"In regard to daffodils, they appear to be protected, not by any chemical poison, but by a purely mechanical agency which has been brought to light by the researches of the Rev. W. Wilks, editor of the Royal Horticultural Society's Journal. In February, 1905, he heard from a nurseryman, who grows daffodils for the flower trade, that men and boys employed to gather the flowers suffered from poisoned hands. He explained that after the men had been at work a little while, their hands became sore, gatherings forming under the finger-nails and wherever the skin was broken or chapped. This statement having been confirmed by another daffodil-grower, one of the largest in the trade, Mr. Wilks instituted research into the cause, and came to the conclusion that the irritant in the sap of the daffodil is not a true poison at all, but that the mischief is caused by small crystals of lime, called raphicles, of which the sap is full. He recommends that people employed to gather daffodils should oil their hands before setting to work, and rub tallow under their finger-nails."

Monreith has been in possession of the same family for 427 years. That it has been for a considerable part of that period a home of flowers, there is the evidence of a fine piece of tapestry to prove. This was the work of the wife of the third baronet (he died in 1771), who set herself to depict in applique the flowers growing in the castle garden. They were laid on a maroon ground to serve as a carpet—literally a parterre—for the castle drawing-room. A laborious task, but evidently a labour of love, so faithfully are the dame's favourites set out in a design of remarkable grandeur. A large basket of flowers forms the centre; smaller groups fill the four corners, and round the carpet runs a continuous wreath looped with ribbons.

Stowed away in a lumber room, this fine piece of work was unearthed thirty years ago. Moths had played havoc with the ground cloth, but the needlework was almost intact, and the colours fresh : skilful hands were set busy relaying the flowers upon cloth of an old gold colour, and the piece now hangs on the wall of the ante-room in the modern house of Monreith. Among the flowers most easily recognised in the design are the madonna lily (which refuses to flourish with us now), the Isabelline lily, clove carnations, mullein, lupine, hyacinth, red primrose, auricula, polyanthus, guelder rose, anemone, moss rose, scarlet lychnis, pink geranium (its leaves variegated with white), convolvulus, sunflower, sweet-William, scabious, and Canterbury bells, whence one is able to form a good notion of the furniture of a Scottish garden in the eighteenth century. Strange to say, the common daffodil is not among them ; the only representative of the family being that double form of narcissus incomparabilis which goes by the homely name of Butter-and-eggs.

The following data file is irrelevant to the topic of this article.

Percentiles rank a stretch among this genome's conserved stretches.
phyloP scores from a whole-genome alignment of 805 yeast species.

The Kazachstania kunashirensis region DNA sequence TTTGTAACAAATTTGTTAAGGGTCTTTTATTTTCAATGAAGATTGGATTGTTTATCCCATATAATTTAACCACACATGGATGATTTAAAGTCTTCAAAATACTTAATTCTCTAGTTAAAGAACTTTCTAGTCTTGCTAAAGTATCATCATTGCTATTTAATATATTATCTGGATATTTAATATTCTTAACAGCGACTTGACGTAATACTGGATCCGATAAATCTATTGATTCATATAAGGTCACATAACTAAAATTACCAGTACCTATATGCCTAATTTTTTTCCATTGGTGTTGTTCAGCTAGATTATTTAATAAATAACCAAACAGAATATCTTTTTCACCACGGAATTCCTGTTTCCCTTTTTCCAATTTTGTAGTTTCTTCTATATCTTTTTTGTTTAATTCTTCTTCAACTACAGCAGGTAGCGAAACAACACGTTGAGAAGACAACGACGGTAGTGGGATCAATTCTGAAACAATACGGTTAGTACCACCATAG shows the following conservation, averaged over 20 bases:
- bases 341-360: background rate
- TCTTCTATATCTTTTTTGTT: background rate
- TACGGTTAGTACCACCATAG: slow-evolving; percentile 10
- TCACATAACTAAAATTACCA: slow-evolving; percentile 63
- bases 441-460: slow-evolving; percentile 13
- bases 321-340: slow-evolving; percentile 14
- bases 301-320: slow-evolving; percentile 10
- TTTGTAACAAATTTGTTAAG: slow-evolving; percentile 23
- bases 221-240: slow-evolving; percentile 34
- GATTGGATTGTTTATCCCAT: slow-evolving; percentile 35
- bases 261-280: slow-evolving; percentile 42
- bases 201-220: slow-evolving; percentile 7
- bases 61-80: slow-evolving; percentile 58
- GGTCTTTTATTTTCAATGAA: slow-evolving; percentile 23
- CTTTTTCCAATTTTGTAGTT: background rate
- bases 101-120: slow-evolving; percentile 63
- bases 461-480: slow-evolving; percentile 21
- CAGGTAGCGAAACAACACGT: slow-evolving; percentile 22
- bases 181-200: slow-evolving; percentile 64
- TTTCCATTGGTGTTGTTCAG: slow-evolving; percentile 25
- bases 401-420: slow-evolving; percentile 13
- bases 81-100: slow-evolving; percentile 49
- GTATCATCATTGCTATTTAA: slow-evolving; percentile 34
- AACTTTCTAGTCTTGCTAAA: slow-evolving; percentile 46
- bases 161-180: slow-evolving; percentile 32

No doubt many of the flowers still adorning these grounds are borne on the same roots which furnished patterns for the gentle artist a century and a half ago ; for there is no fixed limit to the life of some of the humblest herbs. The oxlip may outlive the oak which overshadows it; yonder massive sycamore may be but a child in years compared with the celandine that stars the bank at its foot, and who shall declare the "expectation of life" in the lowly stonecrop that creeps beneath our feet. The green mound, whereon stands the keep of the old castle, breaks out each spring on its south side with a constellation of white violets, wide-spread on the slope. They have long outlived the memory of her who planted them, for it is more than a century since the castle was inhabited. On the terrace at Monreith there is planted in clipped box the Psalmist's note of warning—Homo quasi flos egreditur et conteritur; but those who covet length of days might willingly exchange terms of life with "the hyssop that springeth out of the wall."